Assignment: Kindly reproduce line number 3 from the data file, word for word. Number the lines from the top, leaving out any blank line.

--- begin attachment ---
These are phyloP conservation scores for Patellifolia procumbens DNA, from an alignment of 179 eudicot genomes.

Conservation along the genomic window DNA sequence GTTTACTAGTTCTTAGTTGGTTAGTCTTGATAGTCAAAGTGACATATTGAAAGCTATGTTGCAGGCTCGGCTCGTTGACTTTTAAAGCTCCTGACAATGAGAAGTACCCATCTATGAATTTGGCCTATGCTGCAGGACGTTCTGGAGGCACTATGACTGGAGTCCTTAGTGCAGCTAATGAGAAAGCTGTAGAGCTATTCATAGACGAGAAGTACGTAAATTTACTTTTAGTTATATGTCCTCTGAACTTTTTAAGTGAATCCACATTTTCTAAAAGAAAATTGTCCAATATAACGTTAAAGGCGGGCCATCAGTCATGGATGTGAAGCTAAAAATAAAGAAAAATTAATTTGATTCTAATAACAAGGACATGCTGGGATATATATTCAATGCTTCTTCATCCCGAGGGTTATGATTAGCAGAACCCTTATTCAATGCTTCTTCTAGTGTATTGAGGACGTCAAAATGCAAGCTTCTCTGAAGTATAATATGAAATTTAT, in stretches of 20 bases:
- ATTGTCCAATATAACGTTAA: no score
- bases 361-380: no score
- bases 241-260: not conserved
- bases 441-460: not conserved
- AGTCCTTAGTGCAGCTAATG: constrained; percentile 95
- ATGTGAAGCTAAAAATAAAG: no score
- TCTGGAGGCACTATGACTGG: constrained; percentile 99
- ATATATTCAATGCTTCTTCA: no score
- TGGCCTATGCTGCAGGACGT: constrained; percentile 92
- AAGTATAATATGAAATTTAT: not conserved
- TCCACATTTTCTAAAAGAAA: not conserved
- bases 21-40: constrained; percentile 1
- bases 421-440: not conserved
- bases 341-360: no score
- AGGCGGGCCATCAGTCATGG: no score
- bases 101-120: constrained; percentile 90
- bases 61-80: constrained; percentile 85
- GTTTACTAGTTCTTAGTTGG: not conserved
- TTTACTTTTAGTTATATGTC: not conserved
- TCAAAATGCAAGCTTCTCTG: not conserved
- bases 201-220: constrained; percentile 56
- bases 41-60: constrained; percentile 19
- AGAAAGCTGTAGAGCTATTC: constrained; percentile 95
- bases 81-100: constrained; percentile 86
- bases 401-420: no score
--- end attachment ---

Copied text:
- ATTGTCCAATATAACGTTAA: no score